Q3 Earnings Of Boeing Lower Than Market Expectations But Firm Backs 737 Max Return

While the revenues for the United States based aircraft maker Boeing beat market estimates, its earnings were lower than what the market was expecting for the third quarter of the year. There was however an increase in the value of the shares of the company following positive messaging about the possibility of the return of its grounded 737 Max planes into the air.

Boeing reported earnings per share of $1.45 on revenue of $19.98 billion for the quarter.

While there has so far been no signaling by the US and other air regulators authorities about the return of its 737 Max planes in the air, the company is still confident that will happen in the fourth quarter of the year. Consequently the company will be able to ramp up production of the planes from the current 42 units per month to 57 per month by late 2020.

Boeing reported a drop of 41 per cent in revenues generated from its commercial aircraft division at $8.25 billion. The company had announced earlier that there would be a 63 per cent year on year drop in the deliveries for the third quarter at just 63 aircraft. There was also an increase by $0.9 billion in the costs for production of Boeing 737s which reflected the confidence of the company about the return of the planes into service.

The “global trade environment” was cited by the company to justify its decision to reduce the rate of production of its 787 planes to just 12 every month for the next two years starting in late 2020. On the other hand, a possible time of early 2021 is being expected by the company for the delivery of the first 777X planes even though the Emirates Airlines has recently said that it does not expect to get the first 777X delivered by Boeing before “April or the second quarter” of 2021.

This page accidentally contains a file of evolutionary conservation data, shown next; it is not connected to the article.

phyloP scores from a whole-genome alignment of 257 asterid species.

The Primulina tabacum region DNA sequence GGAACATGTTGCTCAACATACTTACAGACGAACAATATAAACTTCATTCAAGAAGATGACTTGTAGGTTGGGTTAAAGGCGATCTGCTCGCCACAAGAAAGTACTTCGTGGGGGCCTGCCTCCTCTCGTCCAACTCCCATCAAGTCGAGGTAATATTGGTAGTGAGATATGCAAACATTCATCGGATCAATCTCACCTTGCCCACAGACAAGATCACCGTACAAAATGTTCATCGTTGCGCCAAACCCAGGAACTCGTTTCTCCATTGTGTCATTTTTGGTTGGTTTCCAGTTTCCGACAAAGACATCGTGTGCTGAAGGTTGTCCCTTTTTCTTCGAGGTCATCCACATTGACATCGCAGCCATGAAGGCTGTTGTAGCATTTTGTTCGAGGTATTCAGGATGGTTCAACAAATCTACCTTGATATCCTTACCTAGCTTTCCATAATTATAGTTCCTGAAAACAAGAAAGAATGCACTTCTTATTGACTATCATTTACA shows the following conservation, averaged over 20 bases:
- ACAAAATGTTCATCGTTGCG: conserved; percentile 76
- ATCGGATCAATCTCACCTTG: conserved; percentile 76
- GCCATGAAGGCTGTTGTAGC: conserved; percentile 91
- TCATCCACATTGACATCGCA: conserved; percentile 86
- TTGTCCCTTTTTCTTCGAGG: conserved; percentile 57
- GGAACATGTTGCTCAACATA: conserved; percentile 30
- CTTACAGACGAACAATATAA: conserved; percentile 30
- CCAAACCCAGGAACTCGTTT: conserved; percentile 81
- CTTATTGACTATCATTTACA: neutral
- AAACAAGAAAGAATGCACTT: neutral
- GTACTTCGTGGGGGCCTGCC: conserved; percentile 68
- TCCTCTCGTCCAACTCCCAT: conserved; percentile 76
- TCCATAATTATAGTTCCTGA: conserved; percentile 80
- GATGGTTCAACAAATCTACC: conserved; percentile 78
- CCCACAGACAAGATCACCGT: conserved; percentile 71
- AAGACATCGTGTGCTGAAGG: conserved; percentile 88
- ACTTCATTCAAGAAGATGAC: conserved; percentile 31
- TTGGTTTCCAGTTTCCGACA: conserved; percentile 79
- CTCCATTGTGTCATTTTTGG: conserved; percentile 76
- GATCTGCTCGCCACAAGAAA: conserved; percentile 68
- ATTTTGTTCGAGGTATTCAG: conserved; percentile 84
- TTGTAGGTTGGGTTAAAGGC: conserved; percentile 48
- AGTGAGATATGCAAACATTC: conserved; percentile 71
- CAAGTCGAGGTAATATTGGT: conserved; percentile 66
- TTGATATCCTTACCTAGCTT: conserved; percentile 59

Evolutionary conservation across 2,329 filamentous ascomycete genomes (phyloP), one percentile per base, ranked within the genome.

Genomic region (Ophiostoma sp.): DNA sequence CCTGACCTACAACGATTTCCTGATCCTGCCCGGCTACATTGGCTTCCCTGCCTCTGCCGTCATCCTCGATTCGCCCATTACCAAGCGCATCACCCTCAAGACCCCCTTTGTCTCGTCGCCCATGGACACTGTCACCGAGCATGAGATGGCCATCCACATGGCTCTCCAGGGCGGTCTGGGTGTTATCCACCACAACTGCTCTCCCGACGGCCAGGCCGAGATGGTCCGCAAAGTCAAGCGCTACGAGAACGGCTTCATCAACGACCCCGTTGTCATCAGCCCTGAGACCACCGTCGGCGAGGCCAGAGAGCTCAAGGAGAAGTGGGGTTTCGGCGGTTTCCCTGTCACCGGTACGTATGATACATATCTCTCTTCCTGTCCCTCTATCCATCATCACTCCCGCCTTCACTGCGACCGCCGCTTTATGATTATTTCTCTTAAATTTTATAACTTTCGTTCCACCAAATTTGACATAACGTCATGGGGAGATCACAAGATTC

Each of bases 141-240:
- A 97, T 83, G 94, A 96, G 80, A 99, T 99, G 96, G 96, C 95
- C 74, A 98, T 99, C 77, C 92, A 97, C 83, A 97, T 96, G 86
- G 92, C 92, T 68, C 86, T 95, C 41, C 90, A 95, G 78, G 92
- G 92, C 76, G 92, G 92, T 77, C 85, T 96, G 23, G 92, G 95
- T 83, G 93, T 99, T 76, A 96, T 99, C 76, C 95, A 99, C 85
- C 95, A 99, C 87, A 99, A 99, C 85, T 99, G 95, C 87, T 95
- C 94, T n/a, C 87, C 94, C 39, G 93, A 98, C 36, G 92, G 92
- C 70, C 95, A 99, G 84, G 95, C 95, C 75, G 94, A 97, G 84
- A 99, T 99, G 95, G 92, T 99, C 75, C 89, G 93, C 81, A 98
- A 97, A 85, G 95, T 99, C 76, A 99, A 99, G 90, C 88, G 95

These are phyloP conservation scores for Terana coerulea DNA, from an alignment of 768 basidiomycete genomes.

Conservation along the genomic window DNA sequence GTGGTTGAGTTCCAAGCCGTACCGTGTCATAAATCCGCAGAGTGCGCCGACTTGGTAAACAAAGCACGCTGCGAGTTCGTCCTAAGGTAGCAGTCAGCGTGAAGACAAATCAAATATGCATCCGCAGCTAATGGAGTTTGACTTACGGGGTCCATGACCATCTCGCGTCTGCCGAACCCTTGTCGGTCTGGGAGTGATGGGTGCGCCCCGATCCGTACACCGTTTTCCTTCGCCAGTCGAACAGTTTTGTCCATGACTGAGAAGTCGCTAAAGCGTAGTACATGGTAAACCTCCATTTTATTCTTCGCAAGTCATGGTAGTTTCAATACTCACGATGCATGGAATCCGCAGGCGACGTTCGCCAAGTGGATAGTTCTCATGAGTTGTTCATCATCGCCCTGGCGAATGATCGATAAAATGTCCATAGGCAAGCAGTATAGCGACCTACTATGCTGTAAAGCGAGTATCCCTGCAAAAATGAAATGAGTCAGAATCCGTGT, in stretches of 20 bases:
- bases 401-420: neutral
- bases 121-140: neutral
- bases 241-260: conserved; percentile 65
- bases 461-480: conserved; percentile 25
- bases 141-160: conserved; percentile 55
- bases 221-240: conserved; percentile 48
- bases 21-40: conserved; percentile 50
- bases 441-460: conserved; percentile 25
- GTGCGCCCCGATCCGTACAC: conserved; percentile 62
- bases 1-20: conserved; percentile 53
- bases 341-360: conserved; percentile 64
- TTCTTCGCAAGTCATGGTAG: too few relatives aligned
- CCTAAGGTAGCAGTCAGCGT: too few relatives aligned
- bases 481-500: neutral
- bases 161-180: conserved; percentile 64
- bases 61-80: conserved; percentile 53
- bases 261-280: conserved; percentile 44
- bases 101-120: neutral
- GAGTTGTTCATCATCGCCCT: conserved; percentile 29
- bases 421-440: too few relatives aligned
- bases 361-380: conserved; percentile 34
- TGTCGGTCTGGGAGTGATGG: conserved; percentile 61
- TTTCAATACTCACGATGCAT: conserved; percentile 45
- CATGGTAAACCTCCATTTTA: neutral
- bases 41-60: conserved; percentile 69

And even though Boeing is very confident that US air regulatory authority will allow its 737 Max planes to fly again in the fourth quarter, a number of airlines such as Southwest Airlines, United Airlines and American Airlines have already said that they expect permission to fly the 737s only by early 2020.

Warning of a complete production stop was given by Boeing CEO Dennis Muilenburg during a conference call while announcing its second quarter results. But on Tuesday, United Technologies said it expected Boeing to maintain its current production of 42 737 Max per month for the rest of the year.

Analysts are expecting an increase in the costs for the ongoing Boeing 737 Max grounding. In the last quarter, a $4.9 billion after-tax charge ($5.6 billion pretax) over the jet was reported by Boeing. An estimate of $3.2 billion in additional charges over the next four months was predicted by Credit Suisse on Monday.

With respect to the recently leaked warning messages from a Boeing pilot about the automated system in the 737 Max planes that are believed to be behind to recent fatal crashes that killed 346 people, Boeing said that it was unfortunate the messages “could not be released in a manner that would have allowed for meaningful explanation.”

(Adapted from Investors.com)

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